Is the CIO an effective position to enlist in your company's mergers and acquisitions strategy? It makes sense, given that integration is one of the major challenges in an M&A move, particularly integration of the IT variety.
Is the CIO an effective position to enlist in your company's mergers and acquisitions strategy? It makes sense, given that integration is one of the major challenges in an M&A move, particularly integration of the IT variety. Crowe Chizek, an accounting and consulting firm in Oak Brook, Ill., a suburb of Chicago, has tapped Yvonne Scott as its new CIO. According to a company statement:
"Yvonne's experience in information technology, visioning, strategy development and **mergers and acquisitions** [emphasis mine] will help Crowe maximize operational efficiency and assist us as we continue to grow the firm," said Crowe CEO Chuck Allen.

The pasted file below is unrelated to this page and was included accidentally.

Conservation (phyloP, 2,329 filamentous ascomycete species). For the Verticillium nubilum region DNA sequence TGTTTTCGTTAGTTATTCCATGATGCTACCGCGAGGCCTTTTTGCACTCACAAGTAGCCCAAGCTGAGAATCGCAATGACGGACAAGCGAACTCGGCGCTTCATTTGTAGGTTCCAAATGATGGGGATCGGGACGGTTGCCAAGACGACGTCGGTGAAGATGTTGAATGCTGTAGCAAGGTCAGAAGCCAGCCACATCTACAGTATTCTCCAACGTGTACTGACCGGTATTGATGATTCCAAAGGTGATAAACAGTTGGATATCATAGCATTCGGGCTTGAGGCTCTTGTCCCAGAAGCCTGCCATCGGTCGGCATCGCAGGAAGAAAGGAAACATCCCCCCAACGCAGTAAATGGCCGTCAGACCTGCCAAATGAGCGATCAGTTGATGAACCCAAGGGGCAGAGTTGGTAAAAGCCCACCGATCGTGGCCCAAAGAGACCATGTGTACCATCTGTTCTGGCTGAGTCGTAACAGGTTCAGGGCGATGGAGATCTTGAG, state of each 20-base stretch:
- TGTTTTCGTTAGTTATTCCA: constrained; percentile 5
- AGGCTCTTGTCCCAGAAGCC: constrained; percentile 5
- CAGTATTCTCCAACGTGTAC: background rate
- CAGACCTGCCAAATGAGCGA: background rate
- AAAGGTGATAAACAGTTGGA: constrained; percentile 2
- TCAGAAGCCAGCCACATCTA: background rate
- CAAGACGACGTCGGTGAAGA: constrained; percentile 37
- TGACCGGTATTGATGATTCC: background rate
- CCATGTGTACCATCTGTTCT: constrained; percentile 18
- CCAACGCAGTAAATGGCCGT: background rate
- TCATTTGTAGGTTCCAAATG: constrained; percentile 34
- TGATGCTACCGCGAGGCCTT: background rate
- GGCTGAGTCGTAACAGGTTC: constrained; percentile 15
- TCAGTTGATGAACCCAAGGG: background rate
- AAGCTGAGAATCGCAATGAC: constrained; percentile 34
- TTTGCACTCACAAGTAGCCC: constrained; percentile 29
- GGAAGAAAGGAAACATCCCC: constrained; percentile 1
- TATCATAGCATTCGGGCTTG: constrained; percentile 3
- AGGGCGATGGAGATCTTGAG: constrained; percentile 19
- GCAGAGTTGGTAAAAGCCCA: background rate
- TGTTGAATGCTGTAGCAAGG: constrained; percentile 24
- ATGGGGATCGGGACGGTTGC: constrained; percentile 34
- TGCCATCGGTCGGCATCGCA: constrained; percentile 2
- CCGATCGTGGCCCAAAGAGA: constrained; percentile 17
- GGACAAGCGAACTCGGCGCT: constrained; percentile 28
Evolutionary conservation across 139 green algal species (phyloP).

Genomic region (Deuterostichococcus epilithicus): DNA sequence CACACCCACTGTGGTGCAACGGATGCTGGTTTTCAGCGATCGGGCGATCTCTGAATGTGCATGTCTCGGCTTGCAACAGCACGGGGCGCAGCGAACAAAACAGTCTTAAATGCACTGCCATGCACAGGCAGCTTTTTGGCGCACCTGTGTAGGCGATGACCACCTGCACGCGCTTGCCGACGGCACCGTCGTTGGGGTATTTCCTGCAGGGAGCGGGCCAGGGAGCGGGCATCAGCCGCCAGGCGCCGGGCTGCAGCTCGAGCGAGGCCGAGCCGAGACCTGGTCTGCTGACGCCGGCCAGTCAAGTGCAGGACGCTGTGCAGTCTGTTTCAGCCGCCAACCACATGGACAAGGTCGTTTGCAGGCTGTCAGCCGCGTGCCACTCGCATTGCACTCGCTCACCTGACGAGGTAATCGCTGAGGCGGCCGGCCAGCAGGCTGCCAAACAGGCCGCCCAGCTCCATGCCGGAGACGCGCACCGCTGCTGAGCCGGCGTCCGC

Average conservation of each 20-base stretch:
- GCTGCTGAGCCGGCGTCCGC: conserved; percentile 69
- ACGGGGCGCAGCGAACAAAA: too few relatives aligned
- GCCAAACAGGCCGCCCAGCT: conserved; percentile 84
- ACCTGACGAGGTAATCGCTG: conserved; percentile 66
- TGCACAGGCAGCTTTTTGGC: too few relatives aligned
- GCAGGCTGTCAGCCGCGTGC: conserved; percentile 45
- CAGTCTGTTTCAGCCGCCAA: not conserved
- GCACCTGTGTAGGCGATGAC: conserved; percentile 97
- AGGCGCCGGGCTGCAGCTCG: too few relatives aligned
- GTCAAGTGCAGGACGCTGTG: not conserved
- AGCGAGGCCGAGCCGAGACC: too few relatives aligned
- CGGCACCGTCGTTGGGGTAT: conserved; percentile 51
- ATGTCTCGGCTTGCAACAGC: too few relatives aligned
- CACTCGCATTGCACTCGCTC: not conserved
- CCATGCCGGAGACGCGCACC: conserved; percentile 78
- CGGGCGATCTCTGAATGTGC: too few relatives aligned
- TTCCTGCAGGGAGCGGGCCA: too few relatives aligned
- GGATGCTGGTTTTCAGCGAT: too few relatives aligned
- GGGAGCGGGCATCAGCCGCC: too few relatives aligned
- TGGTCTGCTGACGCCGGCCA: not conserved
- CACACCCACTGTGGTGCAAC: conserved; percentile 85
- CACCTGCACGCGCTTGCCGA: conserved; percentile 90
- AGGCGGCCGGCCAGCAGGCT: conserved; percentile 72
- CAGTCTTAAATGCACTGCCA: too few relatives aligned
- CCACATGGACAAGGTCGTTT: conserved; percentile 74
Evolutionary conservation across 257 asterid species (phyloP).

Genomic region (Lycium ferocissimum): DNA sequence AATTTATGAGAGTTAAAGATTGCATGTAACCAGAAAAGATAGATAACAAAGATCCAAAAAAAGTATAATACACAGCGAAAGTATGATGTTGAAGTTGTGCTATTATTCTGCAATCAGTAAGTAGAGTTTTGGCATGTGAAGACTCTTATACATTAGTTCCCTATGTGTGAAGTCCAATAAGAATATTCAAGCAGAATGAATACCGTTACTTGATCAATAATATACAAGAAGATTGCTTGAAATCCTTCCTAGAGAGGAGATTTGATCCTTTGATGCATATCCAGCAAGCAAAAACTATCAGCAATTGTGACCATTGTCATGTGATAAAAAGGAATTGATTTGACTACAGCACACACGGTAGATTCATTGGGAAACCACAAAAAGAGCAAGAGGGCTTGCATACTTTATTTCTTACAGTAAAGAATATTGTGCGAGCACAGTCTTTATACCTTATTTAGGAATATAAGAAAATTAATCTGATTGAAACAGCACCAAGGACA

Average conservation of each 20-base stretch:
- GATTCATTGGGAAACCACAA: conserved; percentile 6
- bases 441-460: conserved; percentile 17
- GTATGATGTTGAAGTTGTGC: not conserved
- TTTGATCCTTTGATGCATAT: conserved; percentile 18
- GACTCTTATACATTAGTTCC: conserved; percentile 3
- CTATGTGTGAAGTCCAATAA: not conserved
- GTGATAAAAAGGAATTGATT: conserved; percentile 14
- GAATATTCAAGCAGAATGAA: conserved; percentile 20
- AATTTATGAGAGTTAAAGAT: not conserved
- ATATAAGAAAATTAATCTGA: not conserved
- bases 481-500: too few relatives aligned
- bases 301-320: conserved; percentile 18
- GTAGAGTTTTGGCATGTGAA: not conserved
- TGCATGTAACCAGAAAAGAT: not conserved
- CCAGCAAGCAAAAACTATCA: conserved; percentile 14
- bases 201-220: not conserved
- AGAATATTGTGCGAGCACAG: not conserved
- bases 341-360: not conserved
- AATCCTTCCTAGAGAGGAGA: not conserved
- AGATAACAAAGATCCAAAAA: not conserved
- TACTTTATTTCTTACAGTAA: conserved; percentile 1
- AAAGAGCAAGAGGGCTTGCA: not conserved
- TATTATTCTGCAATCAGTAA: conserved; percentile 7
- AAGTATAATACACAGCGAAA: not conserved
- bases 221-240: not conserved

Before signing on with Crowe Chizek, Scott was senior VP and CIO for several years at GATX Corp., a company that specializes in asset management and financial services in the railroad and steamship industries. Apparently, Scott left GATX a few months ago: The company announced a new senior VP and CIO in January.
CIOs take note: Selling expertise in supporting mergers and acquisitions looks to be a good career move, in particular as a way of raising your executive profile and business value. So increasing your M&A experience by volunteering to work on merger projects from inception to completion will probably pay dividends later on,
What do you think? Is the CIO already involved in the M&A strategy at your company? And does that include working on the front end, to helping to plan future moves? Or is it simply at the back end, as the person who puts the technology pieces together?
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